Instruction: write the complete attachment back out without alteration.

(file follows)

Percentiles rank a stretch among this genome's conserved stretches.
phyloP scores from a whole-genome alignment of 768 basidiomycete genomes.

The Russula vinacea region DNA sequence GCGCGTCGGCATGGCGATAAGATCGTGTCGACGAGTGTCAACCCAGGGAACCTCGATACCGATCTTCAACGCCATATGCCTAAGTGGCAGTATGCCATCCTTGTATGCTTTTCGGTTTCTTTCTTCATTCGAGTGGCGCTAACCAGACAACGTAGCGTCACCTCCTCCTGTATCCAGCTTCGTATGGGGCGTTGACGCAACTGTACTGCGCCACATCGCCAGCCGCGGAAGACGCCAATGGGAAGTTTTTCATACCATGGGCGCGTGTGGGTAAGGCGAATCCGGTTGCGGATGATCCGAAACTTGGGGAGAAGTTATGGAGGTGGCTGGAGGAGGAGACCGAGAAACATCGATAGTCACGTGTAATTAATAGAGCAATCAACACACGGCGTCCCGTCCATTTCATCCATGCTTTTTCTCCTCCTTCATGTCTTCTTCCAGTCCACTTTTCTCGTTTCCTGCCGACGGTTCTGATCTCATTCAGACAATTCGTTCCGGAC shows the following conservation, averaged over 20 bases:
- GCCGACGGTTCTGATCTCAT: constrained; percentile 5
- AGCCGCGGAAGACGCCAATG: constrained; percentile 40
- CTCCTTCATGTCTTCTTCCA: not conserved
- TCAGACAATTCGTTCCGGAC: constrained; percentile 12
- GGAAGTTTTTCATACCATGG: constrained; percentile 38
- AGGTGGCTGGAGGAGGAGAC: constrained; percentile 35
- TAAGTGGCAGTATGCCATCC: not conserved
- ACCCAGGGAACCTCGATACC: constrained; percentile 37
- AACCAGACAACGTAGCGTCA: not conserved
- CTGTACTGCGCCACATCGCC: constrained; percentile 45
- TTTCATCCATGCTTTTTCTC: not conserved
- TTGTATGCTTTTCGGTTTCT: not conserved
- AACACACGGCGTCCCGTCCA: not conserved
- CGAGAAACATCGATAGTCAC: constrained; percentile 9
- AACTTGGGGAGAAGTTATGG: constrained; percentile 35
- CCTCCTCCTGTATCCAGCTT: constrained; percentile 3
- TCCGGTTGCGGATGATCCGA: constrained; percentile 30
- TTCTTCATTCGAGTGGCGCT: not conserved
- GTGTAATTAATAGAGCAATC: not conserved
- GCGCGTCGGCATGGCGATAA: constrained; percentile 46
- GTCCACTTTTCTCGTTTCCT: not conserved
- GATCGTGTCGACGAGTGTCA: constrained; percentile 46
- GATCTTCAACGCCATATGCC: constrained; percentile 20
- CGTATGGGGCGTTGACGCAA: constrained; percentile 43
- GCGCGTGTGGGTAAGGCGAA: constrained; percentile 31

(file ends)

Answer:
Percentiles rank a stretch among this genome's conserved stretches.
phyloP scores from a whole-genome alignment of 768 basidiomycete genomes.

The Russula vinacea region DNA sequence GCGCGTCGGCATGGCGATAAGATCGTGTCGACGAGTGTCAACCCAGGGAACCTCGATACCGATCTTCAACGCCATATGCCTAAGTGGCAGTATGCCATCCTTGTATGCTTTTCGGTTTCTTTCTTCATTCGAGTGGCGCTAACCAGACAACGTAGCGTCACCTCCTCCTGTATCCAGCTTCGTATGGGGCGTTGACGCAACTGTACTGCGCCACATCGCCAGCCGCGGAAGACGCCAATGGGAAGTTTTTCATACCATGGGCGCGTGTGGGTAAGGCGAATCCGGTTGCGGATGATCCGAAACTTGGGGAGAAGTTATGGAGGTGGCTGGAGGAGGAGACCGAGAAACATCGATAGTCACGTGTAATTAATAGAGCAATCAACACACGGCGTCCCGTCCATTTCATCCATGCTTTTTCTCCTCCTTCATGTCTTCTTCCAGTCCACTTTTCTCGTTTCCTGCCGACGGTTCTGATCTCATTCAGACAATTCGTTCCGGAC shows the following conservation, averaged over 20 bases:
- GCCGACGGTTCTGATCTCAT: constrained; percentile 5
- AGCCGCGGAAGACGCCAATG: constrained; percentile 40
- CTCCTTCATGTCTTCTTCCA: not conserved
- TCAGACAATTCGTTCCGGAC: constrained; percentile 12
- GGAAGTTTTTCATACCATGG: constrained; percentile 38
- AGGTGGCTGGAGGAGGAGAC: constrained; percentile 35
- TAAGTGGCAGTATGCCATCC: not conserved
- ACCCAGGGAACCTCGATACC: constrained; percentile 37
- AACCAGACAACGTAGCGTCA: not conserved
- CTGTACTGCGCCACATCGCC: constrained; percentile 45
- TTTCATCCATGCTTTTTCTC: not conserved
- TTGTATGCTTTTCGGTTTCT: not conserved
- AACACACGGCGTCCCGTCCA: not conserved
- CGAGAAACATCGATAGTCAC: constrained; percentile 9
- AACTTGGGGAGAAGTTATGG: constrained; percentile 35
- CCTCCTCCTGTATCCAGCTT: constrained; percentile 3
- TCCGGTTGCGGATGATCCGA: constrained; percentile 30
- TTCTTCATTCGAGTGGCGCT: not conserved
- GTGTAATTAATAGAGCAATC: not conserved
- GCGCGTCGGCATGGCGATAA: constrained; percentile 46
- GTCCACTTTTCTCGTTTCCT: not conserved
- GATCGTGTCGACGAGTGTCA: constrained; percentile 46
- GATCTTCAACGCCATATGCC: constrained; percentile 20
- CGTATGGGGCGTTGACGCAA: constrained; percentile 43
- GCGCGTGTGGGTAAGGCGAA: constrained; percentile 31